It is disappointing that, notwithstanding the heavy reliance on the Law Reform Commission report, the Second Stage debate took place against the background of unsubstantiated Opposition claims that the bringing forward of the Bill was a political attempt on the part of the Government to somehow intimidate the Mahon tribunal in advance of the anticipated appearance of the then Taoiseach before that tribunal.
I stress a point made by my predecessor in that debate, that the Government believes it is important that future tribunals should be more efficient and cost-effective. That view is shared by the vast majority of taxpayers, including the vast majority of Members of this House, who have expressed frustration at the mounting cost of tribunals time and again. Now that the Mahon tribunal has completed its public hearings, I hope this Bill can be given the objective consideration it deserves.
I remind the House that tribunals of inquiry are the only statutory form of public inquiry available to the Oireachtas to inquire into any matter of urgent and significant public importance. The main legislative vehicle for the public investigation of such matters is the Tribunals of Inquiry (Evidence) Act 1921, as amended by a sequence of legislative measures enacted between 1979 and 2004.
It may be useful to recall the amendments to the original Act that were found necessary over that period. The need for the amendment usually became apparent in the course of the work of the relevant tribunal so the development of the law in relation to tribunals has been piecemeal to say the least. It really is time for a comprehensive overhaul of this legislation. In this regard the House should consider the following examples.
The Tribunals of Inquiry (Evidence) (Amendment) Act 1979 remedied certain defects that had emerged in the course of establishing the inquiry into the Whiddy Island disaster. That Act created a number of offences for non-co-operation with a tribunal. It provided a statutory basis for the establishment of multi-member tribunals. It also provided for the summoning of witnesses, compelling the production of documents, the issuing of a commission to examine witnesses abroad and, importantly, allowed a tribunal, where there were sufficient reasons rendering it equitable to do so, to make orders for the payment of the costs of a person represented before it.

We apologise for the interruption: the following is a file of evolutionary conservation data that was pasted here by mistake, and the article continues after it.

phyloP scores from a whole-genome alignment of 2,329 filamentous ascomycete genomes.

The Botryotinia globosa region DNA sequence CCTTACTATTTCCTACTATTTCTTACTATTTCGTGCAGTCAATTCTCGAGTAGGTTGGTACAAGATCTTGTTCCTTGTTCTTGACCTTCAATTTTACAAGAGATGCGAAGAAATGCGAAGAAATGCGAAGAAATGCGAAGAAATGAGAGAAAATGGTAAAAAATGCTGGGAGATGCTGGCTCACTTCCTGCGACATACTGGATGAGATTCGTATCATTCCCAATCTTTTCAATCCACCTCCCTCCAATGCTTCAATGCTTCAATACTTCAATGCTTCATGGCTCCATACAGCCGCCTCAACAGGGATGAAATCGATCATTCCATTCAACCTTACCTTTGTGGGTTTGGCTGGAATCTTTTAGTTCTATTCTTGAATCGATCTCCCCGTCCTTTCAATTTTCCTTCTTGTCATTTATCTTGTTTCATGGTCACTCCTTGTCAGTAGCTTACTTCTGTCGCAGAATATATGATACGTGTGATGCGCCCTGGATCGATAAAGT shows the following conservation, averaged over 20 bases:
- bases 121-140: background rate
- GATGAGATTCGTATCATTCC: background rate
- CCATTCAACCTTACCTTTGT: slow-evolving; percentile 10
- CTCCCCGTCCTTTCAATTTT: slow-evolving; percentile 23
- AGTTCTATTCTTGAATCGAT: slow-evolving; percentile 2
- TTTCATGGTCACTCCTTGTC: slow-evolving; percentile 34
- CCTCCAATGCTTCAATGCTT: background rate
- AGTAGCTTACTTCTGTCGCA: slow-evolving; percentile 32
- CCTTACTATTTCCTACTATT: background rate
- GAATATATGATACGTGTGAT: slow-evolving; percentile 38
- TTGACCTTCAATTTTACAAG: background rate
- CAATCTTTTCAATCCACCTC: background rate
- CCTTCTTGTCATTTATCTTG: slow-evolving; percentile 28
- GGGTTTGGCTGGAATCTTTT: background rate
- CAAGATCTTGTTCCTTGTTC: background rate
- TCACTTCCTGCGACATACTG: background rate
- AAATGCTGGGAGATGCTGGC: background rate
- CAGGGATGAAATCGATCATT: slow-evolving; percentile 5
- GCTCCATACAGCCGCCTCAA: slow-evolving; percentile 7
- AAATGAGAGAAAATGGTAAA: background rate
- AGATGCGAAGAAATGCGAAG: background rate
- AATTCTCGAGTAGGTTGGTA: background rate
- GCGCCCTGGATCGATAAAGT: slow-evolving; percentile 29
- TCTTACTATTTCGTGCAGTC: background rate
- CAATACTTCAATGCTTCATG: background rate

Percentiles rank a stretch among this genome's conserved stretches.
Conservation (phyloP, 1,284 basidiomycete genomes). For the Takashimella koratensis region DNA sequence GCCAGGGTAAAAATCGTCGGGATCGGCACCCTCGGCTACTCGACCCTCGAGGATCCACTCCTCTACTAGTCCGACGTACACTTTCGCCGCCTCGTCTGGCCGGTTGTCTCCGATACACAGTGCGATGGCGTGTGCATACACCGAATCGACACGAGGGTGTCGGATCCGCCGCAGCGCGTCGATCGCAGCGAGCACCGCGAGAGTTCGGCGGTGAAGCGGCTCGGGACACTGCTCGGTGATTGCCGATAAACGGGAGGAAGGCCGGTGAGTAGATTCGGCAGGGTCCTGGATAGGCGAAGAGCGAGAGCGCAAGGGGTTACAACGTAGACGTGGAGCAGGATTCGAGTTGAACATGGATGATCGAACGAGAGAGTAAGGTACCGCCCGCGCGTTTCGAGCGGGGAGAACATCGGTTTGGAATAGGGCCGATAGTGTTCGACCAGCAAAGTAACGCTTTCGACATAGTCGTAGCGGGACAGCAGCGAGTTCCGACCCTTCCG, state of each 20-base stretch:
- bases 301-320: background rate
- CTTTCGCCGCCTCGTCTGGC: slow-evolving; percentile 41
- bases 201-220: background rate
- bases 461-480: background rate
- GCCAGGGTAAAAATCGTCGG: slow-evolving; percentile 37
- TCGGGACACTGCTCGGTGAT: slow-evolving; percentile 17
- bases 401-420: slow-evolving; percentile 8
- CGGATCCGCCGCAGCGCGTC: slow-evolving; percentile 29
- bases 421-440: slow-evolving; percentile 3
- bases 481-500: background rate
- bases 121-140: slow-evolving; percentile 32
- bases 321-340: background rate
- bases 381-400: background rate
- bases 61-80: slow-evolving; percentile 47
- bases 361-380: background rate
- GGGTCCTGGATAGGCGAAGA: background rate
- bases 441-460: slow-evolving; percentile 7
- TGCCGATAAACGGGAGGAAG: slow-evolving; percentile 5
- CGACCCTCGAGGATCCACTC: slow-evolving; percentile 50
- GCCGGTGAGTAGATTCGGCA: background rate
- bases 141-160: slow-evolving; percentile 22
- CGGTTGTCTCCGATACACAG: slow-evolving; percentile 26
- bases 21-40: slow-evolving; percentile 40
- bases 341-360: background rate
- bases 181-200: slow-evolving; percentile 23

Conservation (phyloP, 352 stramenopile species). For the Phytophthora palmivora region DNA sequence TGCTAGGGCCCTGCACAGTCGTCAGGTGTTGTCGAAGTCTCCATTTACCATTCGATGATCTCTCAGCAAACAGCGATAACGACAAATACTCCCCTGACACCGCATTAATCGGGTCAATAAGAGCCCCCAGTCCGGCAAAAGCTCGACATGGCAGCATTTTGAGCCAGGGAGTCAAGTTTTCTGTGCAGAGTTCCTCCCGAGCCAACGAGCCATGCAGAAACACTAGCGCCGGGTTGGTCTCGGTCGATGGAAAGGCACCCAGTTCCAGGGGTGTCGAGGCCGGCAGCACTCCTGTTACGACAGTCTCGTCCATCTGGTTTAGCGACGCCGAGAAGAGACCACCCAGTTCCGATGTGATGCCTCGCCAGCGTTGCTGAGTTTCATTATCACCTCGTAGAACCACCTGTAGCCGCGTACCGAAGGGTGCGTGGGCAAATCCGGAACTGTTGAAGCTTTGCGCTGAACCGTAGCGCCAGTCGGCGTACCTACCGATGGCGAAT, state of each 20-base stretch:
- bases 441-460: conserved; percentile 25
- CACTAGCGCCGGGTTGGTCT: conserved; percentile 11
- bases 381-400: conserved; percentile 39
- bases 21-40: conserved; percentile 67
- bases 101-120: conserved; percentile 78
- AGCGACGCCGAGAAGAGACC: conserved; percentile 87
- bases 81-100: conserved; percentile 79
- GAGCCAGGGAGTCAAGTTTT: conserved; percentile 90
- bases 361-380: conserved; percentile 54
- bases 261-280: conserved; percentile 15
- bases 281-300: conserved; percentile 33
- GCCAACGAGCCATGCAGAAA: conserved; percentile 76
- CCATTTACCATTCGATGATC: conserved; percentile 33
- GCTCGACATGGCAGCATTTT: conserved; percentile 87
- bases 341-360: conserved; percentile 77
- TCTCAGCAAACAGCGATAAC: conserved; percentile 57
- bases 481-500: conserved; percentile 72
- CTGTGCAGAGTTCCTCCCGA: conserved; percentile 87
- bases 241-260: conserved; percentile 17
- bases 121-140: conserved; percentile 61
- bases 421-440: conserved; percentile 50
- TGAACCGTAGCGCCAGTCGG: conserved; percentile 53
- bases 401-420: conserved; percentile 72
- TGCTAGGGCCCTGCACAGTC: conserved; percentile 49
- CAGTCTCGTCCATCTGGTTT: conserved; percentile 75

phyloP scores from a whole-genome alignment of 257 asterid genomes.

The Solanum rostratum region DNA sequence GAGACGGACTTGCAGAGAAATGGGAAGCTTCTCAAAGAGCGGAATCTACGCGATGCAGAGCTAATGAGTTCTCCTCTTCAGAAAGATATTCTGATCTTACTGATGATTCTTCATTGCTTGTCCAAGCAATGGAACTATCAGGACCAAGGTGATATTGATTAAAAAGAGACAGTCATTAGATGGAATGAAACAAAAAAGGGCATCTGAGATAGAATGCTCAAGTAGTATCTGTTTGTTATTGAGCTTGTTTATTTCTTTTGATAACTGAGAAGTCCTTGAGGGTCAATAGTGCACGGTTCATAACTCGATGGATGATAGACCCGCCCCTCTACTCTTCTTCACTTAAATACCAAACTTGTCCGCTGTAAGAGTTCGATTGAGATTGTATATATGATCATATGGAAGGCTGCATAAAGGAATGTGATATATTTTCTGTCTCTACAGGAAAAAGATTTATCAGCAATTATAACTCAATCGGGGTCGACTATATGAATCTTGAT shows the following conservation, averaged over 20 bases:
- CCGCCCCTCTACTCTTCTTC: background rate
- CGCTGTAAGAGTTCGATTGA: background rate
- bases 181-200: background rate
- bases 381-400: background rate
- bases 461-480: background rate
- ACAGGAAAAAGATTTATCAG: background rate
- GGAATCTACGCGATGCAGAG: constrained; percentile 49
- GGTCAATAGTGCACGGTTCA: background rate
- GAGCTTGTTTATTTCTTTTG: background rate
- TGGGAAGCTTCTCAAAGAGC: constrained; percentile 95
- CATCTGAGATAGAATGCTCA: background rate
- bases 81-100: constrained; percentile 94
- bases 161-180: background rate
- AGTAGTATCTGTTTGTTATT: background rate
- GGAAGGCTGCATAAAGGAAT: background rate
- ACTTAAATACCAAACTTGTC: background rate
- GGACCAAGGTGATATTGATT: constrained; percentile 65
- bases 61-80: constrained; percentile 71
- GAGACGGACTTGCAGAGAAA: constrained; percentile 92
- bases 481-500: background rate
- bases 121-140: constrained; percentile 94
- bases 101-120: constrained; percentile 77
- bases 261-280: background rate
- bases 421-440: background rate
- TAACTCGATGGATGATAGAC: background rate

The Tribunals of Inquiry (Evidence) (Amendment) Act 1997 was a direct response to the McCracken tribunal and included a power for the tribunal to direct that its costs could be paid by a person who had caused them to be incurred through his or her non-co-operation.
The Tribunals of Inquiry (Evidence) (Amendment) Acts, Nos. (1) and (2), 1998 allowed for the changing of a tribunal's terms of reference at the request of the tribunal or following consultation between the tribunal and the Attorney General on behalf of the Minister. The Tribunals of Inquiry (Evidence) (Amendment) Act 2002 included provision to enable additional members to be appointed to a tribunal, as was necessary in the case of the Flood tribunal.
The Tribunals of Inquiry (Evidence) (Amendment) Act 2004 was necessary to ensure that Judge Mahon, as the new chairman of the Tribunal to Inquire into Certain Planning Matters and Payments, previously chaired by Mr. Justice Flood, could make orders regarding applications for costs incurred during the tenure of the preceding chairman. One can therefore see that much of the legislation we have in this area was, as I said earlier, piecemeal. It is fitting we should bring it all together in one consolidated item of legislation, which this is.
Deputy Flanagan, in his Second Stage contribution, referred to the Commissions of Investigation Act 2004 and considered that this Act:
addresses issues that have been highlighted by those who wish to see an end to tribunals in Ireland, namely costs, duration and tight terms of reference. This legislation provides that when issues of significant public concern emerge which heretofore would have necessitated the establishment of a tribunal of inquiry, they can instead be dealt with by a commission of investigation. That more straightforward and efficient approach was deemed appropriate by Members of this House several years ago. Therefore, we are unlikely to see many, or any, new tribunals being established in the future.